It was a star-studded affair at halftime of the Suns-Blazers game Friday night in Phoenix as Steve Nash was inducted into his old franchise’s Ring of Honor. Connie Hawkins, Tom Chambers, Dan Majerle, Charles Barkley, Jerry Colangelo, Mike D’Antoni, and other Suns legends were all on-hand to help commemorate Nash’s highly-decorated tenure with the team.
Amazing moment. Phoenix Suns legend, Steve Nash gets inducted into the ‘Ring of Honor’ at Talking Stick Resort Arena https://t.co/DildhIasue
— Bleacher Report (@BleacherReport) October 31, 2015
Colangelo recounted some of the highlights of Nash’s career, including the legacy he left behind on the league with the team’s famed “seven seconds or less” philosophy that in many ways anticipated the NBA’s current preoccupation with pace, floor-spacing, and three-point shooting. He ended by all but assuring Nash a place in another, more prestigious organization that honors legendary basketball players:
“Steve, you know I’m chairman of the Basketball Hall of Fame committee. I wanna say this to you without reservation. You will be a first-ballot electee,” Colangelo said.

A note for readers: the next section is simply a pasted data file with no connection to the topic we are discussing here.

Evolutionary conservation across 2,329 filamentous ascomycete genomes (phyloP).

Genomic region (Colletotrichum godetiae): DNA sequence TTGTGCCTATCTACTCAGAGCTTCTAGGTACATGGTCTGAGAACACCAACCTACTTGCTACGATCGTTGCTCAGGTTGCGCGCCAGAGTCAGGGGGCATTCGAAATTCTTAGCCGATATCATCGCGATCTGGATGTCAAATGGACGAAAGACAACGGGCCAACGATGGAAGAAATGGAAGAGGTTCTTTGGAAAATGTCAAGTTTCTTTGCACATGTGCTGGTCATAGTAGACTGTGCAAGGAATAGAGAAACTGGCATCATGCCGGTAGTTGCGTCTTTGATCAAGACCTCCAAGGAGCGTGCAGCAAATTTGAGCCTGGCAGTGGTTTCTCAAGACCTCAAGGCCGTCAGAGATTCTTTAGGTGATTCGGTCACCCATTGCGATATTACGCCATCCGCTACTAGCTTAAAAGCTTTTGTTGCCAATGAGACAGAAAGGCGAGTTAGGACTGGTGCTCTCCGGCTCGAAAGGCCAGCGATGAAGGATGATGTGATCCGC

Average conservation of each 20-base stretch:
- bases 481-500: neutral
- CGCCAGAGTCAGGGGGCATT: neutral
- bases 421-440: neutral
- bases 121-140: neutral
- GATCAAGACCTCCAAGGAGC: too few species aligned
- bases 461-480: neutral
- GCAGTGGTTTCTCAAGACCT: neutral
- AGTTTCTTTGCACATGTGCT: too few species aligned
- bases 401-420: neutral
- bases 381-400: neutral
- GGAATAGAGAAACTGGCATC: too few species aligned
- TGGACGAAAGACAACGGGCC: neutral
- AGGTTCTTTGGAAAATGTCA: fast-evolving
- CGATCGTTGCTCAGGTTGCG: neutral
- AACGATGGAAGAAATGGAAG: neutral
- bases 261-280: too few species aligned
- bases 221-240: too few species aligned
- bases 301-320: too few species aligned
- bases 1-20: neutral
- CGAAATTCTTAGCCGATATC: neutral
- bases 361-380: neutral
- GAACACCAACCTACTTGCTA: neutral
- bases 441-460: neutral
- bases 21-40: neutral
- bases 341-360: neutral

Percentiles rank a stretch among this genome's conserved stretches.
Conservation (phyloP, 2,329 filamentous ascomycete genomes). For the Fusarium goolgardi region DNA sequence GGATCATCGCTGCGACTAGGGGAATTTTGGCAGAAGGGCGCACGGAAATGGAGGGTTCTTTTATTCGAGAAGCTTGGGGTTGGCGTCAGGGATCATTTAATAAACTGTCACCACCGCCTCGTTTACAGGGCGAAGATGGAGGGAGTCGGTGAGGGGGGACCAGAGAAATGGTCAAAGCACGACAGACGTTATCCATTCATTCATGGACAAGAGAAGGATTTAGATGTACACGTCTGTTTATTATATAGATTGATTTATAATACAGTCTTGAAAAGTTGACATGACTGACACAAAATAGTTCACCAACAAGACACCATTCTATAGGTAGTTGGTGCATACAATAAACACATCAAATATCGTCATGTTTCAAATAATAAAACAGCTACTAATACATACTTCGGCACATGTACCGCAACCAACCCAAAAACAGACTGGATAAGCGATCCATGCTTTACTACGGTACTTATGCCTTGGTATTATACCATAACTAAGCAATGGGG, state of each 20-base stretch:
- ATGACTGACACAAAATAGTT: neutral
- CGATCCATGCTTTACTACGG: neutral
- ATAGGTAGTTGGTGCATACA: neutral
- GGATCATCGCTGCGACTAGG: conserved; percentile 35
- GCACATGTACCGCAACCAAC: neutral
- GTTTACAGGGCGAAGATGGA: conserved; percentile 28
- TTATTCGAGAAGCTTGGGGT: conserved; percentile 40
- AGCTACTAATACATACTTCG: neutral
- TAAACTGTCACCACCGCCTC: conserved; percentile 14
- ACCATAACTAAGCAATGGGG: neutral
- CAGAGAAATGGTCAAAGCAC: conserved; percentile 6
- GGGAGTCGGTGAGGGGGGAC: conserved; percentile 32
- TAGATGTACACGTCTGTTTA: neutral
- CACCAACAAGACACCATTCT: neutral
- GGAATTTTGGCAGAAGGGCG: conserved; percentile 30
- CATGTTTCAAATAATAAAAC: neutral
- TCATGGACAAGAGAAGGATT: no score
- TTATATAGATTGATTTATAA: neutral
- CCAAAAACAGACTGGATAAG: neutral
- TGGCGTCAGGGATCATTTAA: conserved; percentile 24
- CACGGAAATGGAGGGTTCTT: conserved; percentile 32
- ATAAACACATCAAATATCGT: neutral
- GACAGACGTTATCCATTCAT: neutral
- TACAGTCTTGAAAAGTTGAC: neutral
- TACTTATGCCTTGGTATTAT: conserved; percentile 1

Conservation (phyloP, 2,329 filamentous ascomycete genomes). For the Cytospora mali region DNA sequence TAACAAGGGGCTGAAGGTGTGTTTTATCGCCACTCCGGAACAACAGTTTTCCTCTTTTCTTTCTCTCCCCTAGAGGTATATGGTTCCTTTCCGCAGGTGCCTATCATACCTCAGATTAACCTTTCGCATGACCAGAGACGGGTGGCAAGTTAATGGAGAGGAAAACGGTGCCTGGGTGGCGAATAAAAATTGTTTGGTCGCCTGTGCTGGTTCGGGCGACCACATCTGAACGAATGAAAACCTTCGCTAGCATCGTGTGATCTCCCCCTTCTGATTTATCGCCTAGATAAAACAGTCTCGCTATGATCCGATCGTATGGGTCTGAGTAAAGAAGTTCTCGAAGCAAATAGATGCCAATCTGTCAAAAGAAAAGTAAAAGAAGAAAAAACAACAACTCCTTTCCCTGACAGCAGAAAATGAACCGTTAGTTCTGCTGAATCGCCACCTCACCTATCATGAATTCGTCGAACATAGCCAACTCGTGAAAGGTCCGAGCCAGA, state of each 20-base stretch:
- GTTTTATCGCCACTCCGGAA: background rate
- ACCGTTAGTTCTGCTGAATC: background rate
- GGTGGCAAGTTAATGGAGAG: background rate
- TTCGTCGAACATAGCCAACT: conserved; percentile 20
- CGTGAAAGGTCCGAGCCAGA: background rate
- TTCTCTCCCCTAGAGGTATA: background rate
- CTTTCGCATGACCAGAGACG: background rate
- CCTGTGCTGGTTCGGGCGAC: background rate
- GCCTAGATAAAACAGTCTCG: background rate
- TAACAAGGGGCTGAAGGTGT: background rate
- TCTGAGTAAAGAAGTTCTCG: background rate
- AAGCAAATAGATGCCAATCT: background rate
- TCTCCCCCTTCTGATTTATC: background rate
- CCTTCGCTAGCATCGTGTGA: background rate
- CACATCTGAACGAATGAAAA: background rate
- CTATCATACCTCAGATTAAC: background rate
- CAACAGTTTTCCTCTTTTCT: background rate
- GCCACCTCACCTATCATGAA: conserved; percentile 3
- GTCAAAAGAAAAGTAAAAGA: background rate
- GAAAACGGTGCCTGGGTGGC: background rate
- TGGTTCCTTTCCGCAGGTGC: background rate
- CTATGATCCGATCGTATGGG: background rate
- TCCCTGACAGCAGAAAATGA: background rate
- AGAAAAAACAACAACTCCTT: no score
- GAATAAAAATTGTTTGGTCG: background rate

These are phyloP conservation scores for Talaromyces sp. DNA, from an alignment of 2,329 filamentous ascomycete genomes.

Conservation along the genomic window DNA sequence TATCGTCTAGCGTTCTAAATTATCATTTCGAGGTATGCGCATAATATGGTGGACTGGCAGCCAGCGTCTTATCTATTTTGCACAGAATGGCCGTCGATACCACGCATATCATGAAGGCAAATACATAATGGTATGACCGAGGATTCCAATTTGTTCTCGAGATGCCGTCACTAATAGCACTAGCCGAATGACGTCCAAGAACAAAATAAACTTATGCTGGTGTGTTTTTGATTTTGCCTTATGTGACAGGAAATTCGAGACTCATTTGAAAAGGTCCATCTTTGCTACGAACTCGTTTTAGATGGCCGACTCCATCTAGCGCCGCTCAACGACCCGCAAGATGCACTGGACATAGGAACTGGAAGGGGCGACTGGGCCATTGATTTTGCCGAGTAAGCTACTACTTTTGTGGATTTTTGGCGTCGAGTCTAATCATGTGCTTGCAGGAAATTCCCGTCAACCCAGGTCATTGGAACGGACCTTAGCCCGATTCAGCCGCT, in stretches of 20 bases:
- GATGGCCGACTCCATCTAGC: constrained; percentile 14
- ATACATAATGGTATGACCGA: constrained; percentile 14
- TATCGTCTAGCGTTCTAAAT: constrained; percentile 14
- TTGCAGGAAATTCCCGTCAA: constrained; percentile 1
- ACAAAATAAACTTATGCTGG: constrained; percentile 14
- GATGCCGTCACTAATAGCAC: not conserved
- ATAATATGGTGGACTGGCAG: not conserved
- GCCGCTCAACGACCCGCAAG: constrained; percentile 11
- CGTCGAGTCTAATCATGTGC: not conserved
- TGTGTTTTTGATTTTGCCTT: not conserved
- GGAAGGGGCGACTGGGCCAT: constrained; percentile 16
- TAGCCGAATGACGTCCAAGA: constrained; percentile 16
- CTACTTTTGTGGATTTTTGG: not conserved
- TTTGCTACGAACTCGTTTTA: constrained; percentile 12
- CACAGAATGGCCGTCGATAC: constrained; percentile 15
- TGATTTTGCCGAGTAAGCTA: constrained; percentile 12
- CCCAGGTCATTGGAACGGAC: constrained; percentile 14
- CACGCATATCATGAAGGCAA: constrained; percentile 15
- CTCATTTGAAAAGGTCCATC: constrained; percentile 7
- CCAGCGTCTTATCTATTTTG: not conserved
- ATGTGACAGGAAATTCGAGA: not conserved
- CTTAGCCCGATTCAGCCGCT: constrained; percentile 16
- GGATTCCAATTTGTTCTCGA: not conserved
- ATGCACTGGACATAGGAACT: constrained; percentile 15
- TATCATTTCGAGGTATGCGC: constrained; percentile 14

It’ll be hard to argue with Colangelo about Nash’s Hall of Fame credentials. He was an eight-time All-Star, a two-time regular-season MVP, and is third all-time in assists behind only Jason Kidd and John Stockton. When they finally handed the microphone over to Nash to give his acceptance speech, he didn’t disappoint.
“This doesn’t feel real right now. I have a couple of things to admit. I didn’t prepare a speech, and they gave me a lot of drinks the last couple of hours.”
“I guess part of the reason why I didn’t write a speech is because I feel like I’m in my living room right now. So I felt like it might be a bit contrived to write something that couldn’t quite express how I feel, so I thought it would be good to just put myself on the spot and try to say the right thing.”
Nash went on to give a sprawling, heartfelt speech, which helped extend the halftime ceremony to nearly 40 minutes, at which point arena personnel eventually had to cut Nash off mid-speech, Academy-Awards-style, by dimming the lights and playing him off the stage with orchestra music.